The plus that we got was on the sales program. So for a full six months, it’s about 120 basis point positive impact. It all depends on how next year is going to go. Are we going to see that benefit, let’s say, of about 100 basis points next year on our gross margin because of a — still a good demand for products and a less competitive environment where less noncurrent inventory. So it’s still early to call what next year is going to be like in terms of gross margin. But with better capacity utilization and potentially better sales programs, we might see a 100 basis point improvement in margin on a full year basis.

Cameron Doerksen — National Bank Financial — Analyst

Okay. And is there any of the, I guess, sort of the cost savings you’ve achieved outside of the selling and marketing? Are some of these more permanent as you’ve learned to do things more efficiently? Maybe there’s more remote work, things like that. I’m just wondering if you can talk about sort of more permanent cost reductions.

Sebastien Martel — Chief Financial Officer

Well, the important one is our decision to exit the outboard engine business. As we said, in Q1, it’s about a CAD0.60 to CAD0.70 EPS impact. This year, we should probably get about a CAD0.40 benefit off it and that’s going to obviously roll over to next year, and we’ll get the full year benefit. That comes from — obviously, the saving comes from operating expenses that are going away.

And yes, there are some lessons learned. But obviously, we are focused on growing this business. And so there’s no big cost saving from working from home. I mean, there’s a structure that’s in place that needs to be supported. We’ll have some employees who’ll be working more remote next year, but a lot of them will still be in our premises hopefully. And obviously, we continue focusing on being efficient in how we run the business, and that’s part of what we do every year. So we’ll continue driving margin improvement.

Cameron Doerksen — National Bank Financial — Analyst

Okay. Great. And just finally, for me, just shifting gears, I wonder if you can talk a little bit about the used market for off-road vehicles and personal watercraft, maybe snowmobile as well. I mean, our understanding is that there’s very low availability of used product out there in the market. So I’m wondering if you have any data on that, what the sales of used products have been. I know it might be difficult to track, but any data on that? And what do you think that means for new product sales as we look ahead to next year?

Jose Boisjoli — President and Chief Executive Officer

Yeah. As you said, we don’t have any data of the inventory out there by region. But one thing is sure. I mean, we heard a lot of dealers saying they are empty. Watercraft was totally empty this summer in North America and I believe it’s the same thing for our froze — snowmobile, the season is just starting. But I was talking to a dealer Saturday, and there is a surge of customer at the dealership right now and obviously, the salespeople are saying buy now because we’ll be out of inventory soon. Then, I think all of this is very healthy for the industry and for the dealers, and we’ll all gain from it.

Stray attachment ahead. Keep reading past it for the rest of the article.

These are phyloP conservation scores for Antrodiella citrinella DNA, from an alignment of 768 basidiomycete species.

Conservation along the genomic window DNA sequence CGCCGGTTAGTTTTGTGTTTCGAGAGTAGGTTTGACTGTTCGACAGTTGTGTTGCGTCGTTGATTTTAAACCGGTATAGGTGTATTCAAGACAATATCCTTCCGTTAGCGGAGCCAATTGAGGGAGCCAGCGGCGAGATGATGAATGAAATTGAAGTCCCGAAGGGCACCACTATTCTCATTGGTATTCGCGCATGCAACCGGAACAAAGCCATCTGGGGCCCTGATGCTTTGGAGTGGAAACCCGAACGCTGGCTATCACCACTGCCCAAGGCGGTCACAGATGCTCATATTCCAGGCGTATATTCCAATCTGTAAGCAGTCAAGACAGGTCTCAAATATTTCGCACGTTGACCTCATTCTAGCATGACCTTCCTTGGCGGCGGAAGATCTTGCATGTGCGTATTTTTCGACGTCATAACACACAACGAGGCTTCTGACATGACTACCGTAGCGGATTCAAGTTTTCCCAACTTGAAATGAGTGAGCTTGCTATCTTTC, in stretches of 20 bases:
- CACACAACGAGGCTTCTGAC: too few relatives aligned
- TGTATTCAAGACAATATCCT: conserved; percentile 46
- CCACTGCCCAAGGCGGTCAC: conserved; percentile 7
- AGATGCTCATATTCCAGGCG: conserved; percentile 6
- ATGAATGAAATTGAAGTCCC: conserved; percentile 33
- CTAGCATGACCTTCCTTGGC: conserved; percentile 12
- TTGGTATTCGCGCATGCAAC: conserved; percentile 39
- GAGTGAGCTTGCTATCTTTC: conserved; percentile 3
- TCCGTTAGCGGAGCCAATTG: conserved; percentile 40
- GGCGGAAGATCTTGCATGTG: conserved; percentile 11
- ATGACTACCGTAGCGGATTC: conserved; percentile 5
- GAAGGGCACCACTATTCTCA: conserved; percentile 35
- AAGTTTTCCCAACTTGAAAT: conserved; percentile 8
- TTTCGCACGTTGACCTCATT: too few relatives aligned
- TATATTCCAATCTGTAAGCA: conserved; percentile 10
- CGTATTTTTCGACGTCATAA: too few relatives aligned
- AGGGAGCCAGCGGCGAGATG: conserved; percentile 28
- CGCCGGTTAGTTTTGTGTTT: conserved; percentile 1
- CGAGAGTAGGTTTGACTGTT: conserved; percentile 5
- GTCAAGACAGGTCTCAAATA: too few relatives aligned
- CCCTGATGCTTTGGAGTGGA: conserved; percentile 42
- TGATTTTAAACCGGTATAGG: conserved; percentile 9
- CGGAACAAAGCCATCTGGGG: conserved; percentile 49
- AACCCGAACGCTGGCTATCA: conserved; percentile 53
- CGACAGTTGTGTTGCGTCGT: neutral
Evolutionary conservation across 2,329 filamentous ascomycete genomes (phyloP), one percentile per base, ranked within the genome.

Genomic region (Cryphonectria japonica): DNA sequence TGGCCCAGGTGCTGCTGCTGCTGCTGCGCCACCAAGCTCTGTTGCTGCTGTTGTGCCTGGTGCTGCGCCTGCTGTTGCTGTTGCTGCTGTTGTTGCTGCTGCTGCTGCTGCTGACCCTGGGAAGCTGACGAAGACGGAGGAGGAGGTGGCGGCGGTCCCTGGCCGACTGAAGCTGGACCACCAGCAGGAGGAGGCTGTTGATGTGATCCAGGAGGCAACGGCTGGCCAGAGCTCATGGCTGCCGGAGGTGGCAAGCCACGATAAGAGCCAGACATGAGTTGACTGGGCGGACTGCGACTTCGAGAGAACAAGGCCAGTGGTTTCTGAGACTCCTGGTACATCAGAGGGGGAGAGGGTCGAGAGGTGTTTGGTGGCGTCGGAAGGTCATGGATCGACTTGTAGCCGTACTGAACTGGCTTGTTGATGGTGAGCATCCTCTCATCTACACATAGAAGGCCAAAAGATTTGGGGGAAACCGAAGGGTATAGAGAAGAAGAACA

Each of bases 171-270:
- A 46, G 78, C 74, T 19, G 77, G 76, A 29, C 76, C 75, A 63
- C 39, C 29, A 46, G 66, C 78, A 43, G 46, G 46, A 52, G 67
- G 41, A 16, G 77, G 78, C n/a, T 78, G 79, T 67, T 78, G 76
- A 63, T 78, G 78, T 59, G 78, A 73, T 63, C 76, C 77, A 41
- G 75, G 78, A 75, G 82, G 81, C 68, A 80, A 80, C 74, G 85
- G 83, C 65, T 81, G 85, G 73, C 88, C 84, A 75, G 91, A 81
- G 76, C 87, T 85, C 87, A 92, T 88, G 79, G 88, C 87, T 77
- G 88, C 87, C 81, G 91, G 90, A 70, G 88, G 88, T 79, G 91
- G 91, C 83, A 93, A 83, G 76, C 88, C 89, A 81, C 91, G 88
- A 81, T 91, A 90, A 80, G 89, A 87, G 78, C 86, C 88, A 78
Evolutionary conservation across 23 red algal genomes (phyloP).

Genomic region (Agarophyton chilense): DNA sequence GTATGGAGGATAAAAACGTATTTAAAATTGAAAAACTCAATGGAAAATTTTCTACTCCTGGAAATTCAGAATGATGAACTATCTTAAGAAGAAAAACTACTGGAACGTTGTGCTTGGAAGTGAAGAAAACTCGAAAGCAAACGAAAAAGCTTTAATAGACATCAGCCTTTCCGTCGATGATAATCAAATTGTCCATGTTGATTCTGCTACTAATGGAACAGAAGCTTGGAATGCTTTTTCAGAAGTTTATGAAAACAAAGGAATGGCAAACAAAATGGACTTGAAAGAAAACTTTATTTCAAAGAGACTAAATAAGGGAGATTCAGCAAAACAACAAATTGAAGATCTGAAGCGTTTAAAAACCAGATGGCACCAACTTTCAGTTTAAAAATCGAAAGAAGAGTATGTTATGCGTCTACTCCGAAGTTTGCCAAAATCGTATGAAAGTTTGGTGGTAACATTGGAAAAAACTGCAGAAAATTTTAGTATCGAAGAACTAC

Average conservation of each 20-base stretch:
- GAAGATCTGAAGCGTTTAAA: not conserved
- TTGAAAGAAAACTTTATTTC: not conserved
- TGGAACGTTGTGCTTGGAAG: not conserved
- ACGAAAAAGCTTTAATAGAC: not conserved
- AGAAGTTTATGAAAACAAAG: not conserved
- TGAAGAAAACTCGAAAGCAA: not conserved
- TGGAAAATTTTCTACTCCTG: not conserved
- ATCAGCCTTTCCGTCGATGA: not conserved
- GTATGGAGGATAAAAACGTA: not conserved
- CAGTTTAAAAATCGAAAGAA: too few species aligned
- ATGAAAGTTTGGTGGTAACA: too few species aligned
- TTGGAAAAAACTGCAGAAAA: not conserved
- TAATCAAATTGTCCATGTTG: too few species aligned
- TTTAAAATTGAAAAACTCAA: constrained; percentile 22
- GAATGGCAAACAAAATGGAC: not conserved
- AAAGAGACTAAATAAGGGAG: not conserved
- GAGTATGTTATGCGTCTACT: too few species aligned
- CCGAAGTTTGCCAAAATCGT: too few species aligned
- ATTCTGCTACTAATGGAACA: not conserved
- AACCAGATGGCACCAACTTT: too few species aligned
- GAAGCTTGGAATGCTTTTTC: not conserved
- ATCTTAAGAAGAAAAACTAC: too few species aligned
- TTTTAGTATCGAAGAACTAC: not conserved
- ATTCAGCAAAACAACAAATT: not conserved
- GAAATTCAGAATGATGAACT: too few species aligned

Cameron Doerksen — National Bank Financial — Analyst

Okay. That’s great. That’s all for me. Thanks very much.

Jose Boisjoli — President and Chief Executive Officer

Thank you.

Operator

Thank you. The next question is from Derek Dley from Canaccord Genuity. Your line is open. Please go ahead.

Derek Dley — Canaccord Genuity — Analyst

Yeah. Hi. Thanks. Just one for me. In terms of — given the strong demand pull-forward here that we’ve seen, are you guys seeing any changes, early stages, here in terms of dealer order patterns? Like are dealers looking now to potentially hold more product on their floors, just given that the really strong demand that they’re seeing?

Jose Boisjoli — President and Chief Executive Officer

Good morning, Derek. I mean, first, we believe that, in general, dealer don’t like inventory and some were complaining we had too much inventory — they had too much inventory before the COVID. Then we believe that this all surge of demand could give us an opportunity — when I say us, the dealer and us, to maybe lower a bit the inventory in the network. It will take a while before we get there. But this is an opportunity that all of us together, the other OEM, the dealer and us, will run leaner on inventory and be more efficient, but it will take a while before we get there.

Derek Dley — Canaccord Genuity — Analyst

Okay. No, that’s helpful. Thank you very much.

Operator

Thank you. The next question is from Jaime Katz from Morningstar. Your line is open. Please go ahead.

Jaime Katz — Morningstar — Analyst

Hi, good morning. Can you give us a little bit more color on the Canadian market? It looks like the sales there or the shipments decelerated a little bit faster than some of the other geographies, and I’m wondering if maybe it has reaccelerated in products to the other geographies since the end of the quarter. Thanks.

Sebastien Martel — Chief Financial Officer

Hey, good morning, Jaime. Yeah, Canada was down in the quarter, obviously, coming from, one, the leaner inventory and the shipments of personal watercraft that we had to reduce. But the other big factor is timing in snowmobile shipments. We shipped less snowmobiles in the second quarter than — than last year. These are units that we’ll be shipping in the third and fourth quarter.

Jaime Katz — Morningstar — Analyst